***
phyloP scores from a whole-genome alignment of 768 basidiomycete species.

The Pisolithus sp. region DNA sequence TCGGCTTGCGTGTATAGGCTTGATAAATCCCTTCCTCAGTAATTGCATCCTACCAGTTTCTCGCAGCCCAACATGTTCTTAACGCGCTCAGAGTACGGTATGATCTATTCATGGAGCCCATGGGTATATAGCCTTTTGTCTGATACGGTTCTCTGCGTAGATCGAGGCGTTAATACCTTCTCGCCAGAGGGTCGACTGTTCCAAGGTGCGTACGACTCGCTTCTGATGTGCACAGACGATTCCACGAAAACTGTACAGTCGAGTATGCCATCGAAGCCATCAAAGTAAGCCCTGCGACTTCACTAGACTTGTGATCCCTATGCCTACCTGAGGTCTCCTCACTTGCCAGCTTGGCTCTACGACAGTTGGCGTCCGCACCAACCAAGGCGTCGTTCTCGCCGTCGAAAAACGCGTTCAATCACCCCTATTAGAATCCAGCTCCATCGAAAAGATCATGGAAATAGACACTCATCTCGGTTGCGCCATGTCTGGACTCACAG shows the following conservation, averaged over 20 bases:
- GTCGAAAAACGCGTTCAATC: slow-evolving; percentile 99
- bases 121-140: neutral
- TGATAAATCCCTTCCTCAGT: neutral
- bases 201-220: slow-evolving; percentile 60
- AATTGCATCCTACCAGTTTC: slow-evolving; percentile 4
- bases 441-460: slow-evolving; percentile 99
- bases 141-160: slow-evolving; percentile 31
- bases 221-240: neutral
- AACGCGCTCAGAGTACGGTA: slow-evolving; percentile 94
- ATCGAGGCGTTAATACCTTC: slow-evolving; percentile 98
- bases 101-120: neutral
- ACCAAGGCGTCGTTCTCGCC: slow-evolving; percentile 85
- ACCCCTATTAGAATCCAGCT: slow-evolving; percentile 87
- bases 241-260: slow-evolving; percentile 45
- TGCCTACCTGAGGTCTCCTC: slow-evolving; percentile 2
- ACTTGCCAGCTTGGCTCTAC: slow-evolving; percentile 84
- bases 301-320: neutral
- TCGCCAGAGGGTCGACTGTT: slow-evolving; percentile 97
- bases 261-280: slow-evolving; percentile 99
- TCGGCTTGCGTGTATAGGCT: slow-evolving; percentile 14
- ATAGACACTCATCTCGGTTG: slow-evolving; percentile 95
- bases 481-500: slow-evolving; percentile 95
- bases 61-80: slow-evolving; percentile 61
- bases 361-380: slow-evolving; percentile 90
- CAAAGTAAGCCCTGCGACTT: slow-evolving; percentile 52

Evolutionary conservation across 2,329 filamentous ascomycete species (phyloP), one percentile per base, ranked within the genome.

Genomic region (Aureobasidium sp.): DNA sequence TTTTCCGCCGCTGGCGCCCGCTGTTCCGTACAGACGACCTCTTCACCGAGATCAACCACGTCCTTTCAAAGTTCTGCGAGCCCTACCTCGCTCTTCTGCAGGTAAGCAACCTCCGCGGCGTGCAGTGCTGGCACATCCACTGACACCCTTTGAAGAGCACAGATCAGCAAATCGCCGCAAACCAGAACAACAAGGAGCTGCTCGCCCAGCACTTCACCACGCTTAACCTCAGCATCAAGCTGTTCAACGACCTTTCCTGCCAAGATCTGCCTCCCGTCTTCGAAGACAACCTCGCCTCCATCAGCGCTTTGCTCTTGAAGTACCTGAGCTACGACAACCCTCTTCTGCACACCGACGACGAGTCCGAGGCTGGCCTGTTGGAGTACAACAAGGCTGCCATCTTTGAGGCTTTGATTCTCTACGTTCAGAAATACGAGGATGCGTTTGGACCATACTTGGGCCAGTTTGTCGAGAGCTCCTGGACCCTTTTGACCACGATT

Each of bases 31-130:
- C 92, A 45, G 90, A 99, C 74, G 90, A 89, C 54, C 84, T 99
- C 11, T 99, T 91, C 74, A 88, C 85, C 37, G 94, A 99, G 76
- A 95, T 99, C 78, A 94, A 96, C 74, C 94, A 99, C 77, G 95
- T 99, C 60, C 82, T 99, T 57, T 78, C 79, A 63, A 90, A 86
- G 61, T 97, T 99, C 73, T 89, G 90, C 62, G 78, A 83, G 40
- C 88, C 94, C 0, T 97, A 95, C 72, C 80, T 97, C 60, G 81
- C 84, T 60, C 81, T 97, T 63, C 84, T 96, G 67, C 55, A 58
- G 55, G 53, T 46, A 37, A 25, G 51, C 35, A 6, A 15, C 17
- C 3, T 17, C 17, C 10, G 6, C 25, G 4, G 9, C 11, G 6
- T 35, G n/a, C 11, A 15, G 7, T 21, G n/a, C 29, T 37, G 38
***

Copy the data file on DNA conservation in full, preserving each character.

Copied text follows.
phyloP scores from a whole-genome alignment of 768 basidiomycete species.

The Pisolithus sp. region DNA sequence TCGGCTTGCGTGTATAGGCTTGATAAATCCCTTCCTCAGTAATTGCATCCTACCAGTTTCTCGCAGCCCAACATGTTCTTAACGCGCTCAGAGTACGGTATGATCTATTCATGGAGCCCATGGGTATATAGCCTTTTGTCTGATACGGTTCTCTGCGTAGATCGAGGCGTTAATACCTTCTCGCCAGAGGGTCGACTGTTCCAAGGTGCGTACGACTCGCTTCTGATGTGCACAGACGATTCCACGAAAACTGTACAGTCGAGTATGCCATCGAAGCCATCAAAGTAAGCCCTGCGACTTCACTAGACTTGTGATCCCTATGCCTACCTGAGGTCTCCTCACTTGCCAGCTTGGCTCTACGACAGTTGGCGTCCGCACCAACCAAGGCGTCGTTCTCGCCGTCGAAAAACGCGTTCAATCACCCCTATTAGAATCCAGCTCCATCGAAAAGATCATGGAAATAGACACTCATCTCGGTTGCGCCATGTCTGGACTCACAG shows the following conservation, averaged over 20 bases:
- GTCGAAAAACGCGTTCAATC: slow-evolving; percentile 99
- bases 121-140: neutral
- TGATAAATCCCTTCCTCAGT: neutral
- bases 201-220: slow-evolving; percentile 60
- AATTGCATCCTACCAGTTTC: slow-evolving; percentile 4
- bases 441-460: slow-evolving; percentile 99
- bases 141-160: slow-evolving; percentile 31
- bases 221-240: neutral
- AACGCGCTCAGAGTACGGTA: slow-evolving; percentile 94
- ATCGAGGCGTTAATACCTTC: slow-evolving; percentile 98
- bases 101-120: neutral
- ACCAAGGCGTCGTTCTCGCC: slow-evolving; percentile 85
- ACCCCTATTAGAATCCAGCT: slow-evolving; percentile 87
- bases 241-260: slow-evolving; percentile 45
- TGCCTACCTGAGGTCTCCTC: slow-evolving; percentile 2
- ACTTGCCAGCTTGGCTCTAC: slow-evolving; percentile 84
- bases 301-320: neutral
- TCGCCAGAGGGTCGACTGTT: slow-evolving; percentile 97
- bases 261-280: slow-evolving; percentile 99
- TCGGCTTGCGTGTATAGGCT: slow-evolving; percentile 14
- ATAGACACTCATCTCGGTTG: slow-evolving; percentile 95
- bases 481-500: slow-evolving; percentile 95
- bases 61-80: slow-evolving; percentile 61
- bases 361-380: slow-evolving; percentile 90
- CAAAGTAAGCCCTGCGACTT: slow-evolving; percentile 52

Evolutionary conservation across 2,329 filamentous ascomycete species (phyloP), one percentile per base, ranked within the genome.

Genomic region (Aureobasidium sp.): DNA sequence TTTTCCGCCGCTGGCGCCCGCTGTTCCGTACAGACGACCTCTTCACCGAGATCAACCACGTCCTTTCAAAGTTCTGCGAGCCCTACCTCGCTCTTCTGCAGGTAAGCAACCTCCGCGGCGTGCAGTGCTGGCACATCCACTGACACCCTTTGAAGAGCACAGATCAGCAAATCGCCGCAAACCAGAACAACAAGGAGCTGCTCGCCCAGCACTTCACCACGCTTAACCTCAGCATCAAGCTGTTCAACGACCTTTCCTGCCAAGATCTGCCTCCCGTCTTCGAAGACAACCTCGCCTCCATCAGCGCTTTGCTCTTGAAGTACCTGAGCTACGACAACCCTCTTCTGCACACCGACGACGAGTCCGAGGCTGGCCTGTTGGAGTACAACAAGGCTGCCATCTTTGAGGCTTTGATTCTCTACGTTCAGAAATACGAGGATGCGTTTGGACCATACTTGGGCCAGTTTGTCGAGAGCTCCTGGACCCTTTTGACCACGATT

Each of bases 31-130:
- C 92, A 45, G 90, A 99, C 74, G 90, A 89, C 54, C 84, T 99
- C 11, T 99, T 91, C 74, A 88, C 85, C 37, G 94, A 99, G 76
- A 95, T 99, C 78, A 94, A 96, C 74, C 94, A 99, C 77, G 95
- T 99, C 60, C 82, T 99, T 57, T 78, C 79, A 63, A 90, A 86
- G 61, T 97, T 99, C 73, T 89, G 90, C 62, G 78, A 83, G 40
- C 88, C 94, C 0, T 97, A 95, C 72, C 80, T 97, C 60, G 81
- C 84, T 60, C 81, T 97, T 63, C 84, T 96, G 67, C 55, A 58
- G 55, G 53, T 46, A 37, A 25, G 51, C 35, A 6, A 15, C 17
- C 3, T 17, C 17, C 10, G 6, C 25, G 4, G 9, C 11, G 6
- T 35, G n/a, C 11, A 15, G 7, T 21, G n/a, C 29, T 37, G 38